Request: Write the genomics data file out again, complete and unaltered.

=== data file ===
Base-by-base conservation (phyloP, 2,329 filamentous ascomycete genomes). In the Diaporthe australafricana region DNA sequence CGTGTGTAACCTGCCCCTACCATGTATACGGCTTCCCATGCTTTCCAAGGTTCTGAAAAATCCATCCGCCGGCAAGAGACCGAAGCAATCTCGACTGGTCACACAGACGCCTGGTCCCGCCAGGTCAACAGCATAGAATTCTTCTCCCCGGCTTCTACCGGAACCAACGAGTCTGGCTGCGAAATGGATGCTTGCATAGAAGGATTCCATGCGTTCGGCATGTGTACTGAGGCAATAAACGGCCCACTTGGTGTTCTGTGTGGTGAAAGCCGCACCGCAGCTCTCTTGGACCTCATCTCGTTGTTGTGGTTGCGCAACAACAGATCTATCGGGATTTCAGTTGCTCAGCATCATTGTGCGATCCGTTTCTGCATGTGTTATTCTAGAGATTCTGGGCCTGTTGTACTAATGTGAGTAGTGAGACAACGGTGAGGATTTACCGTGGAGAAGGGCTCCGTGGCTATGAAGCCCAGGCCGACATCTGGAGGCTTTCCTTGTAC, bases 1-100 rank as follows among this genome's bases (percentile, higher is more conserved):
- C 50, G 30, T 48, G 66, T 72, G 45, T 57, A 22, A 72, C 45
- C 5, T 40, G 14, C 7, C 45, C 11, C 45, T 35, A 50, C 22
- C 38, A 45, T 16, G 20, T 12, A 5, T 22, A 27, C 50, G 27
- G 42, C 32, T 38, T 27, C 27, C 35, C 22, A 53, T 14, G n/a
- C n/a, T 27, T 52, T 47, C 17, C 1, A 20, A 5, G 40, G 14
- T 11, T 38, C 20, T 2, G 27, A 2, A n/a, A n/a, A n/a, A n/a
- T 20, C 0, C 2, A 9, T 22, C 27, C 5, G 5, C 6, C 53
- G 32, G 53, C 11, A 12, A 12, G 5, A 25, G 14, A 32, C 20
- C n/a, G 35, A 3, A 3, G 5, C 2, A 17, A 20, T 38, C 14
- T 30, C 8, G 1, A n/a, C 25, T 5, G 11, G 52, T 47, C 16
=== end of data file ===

Base-by-base conservation (phyloP, 2,329 filamentous ascomycete genomes). In the Diaporthe australafricana region DNA sequence CGTGTGTAACCTGCCCCTACCATGTATACGGCTTCCCATGCTTTCCAAGGTTCTGAAAAATCCATCCGCCGGCAAGAGACCGAAGCAATCTCGACTGGTCACACAGACGCCTGGTCCCGCCAGGTCAACAGCATAGAATTCTTCTCCCCGGCTTCTACCGGAACCAACGAGTCTGGCTGCGAAATGGATGCTTGCATAGAAGGATTCCATGCGTTCGGCATGTGTACTGAGGCAATAAACGGCCCACTTGGTGTTCTGTGTGGTGAAAGCCGCACCGCAGCTCTCTTGGACCTCATCTCGTTGTTGTGGTTGCGCAACAACAGATCTATCGGGATTTCAGTTGCTCAGCATCATTGTGCGATCCGTTTCTGCATGTGTTATTCTAGAGATTCTGGGCCTGTTGTACTAATGTGAGTAGTGAGACAACGGTGAGGATTTACCGTGGAGAAGGGCTCCGTGGCTATGAAGCCCAGGCCGACATCTGGAGGCTTTCCTTGTAC, bases 1-100 rank as follows among this genome's bases (percentile, higher is more conserved):
- C 50, G 30, T 48, G 66, T 72, G 45, T 57, A 22, A 72, C 45
- C 5, T 40, G 14, C 7, C 45, C 11, C 45, T 35, A 50, C 22
- C 38, A 45, T 16, G 20, T 12, A 5, T 22, A 27, C 50, G 27
- G 42, C 32, T 38, T 27, C 27, C 35, C 22, A 53, T 14, G n/a
- C n/a, T 27, T 52, T 47, C 17, C 1, A 20, A 5, G 40, G 14
- T 11, T 38, C 20, T 2, G 27, A 2, A n/a, A n/a, A n/a, A n/a
- T 20, C 0, C 2, A 9, T 22, C 27, C 5, G 5, C 6, C 53
- G 32, G 53, C 11, A 12, A 12, G 5, A 25, G 14, A 32, C 20
- C n/a, G 35, A 3, A 3, G 5, C 2, A 17, A 20, T 38, C 14
- T 30, C 8, G 1, A n/a, C 25, T 5, G 11, G 52, T 47, C 16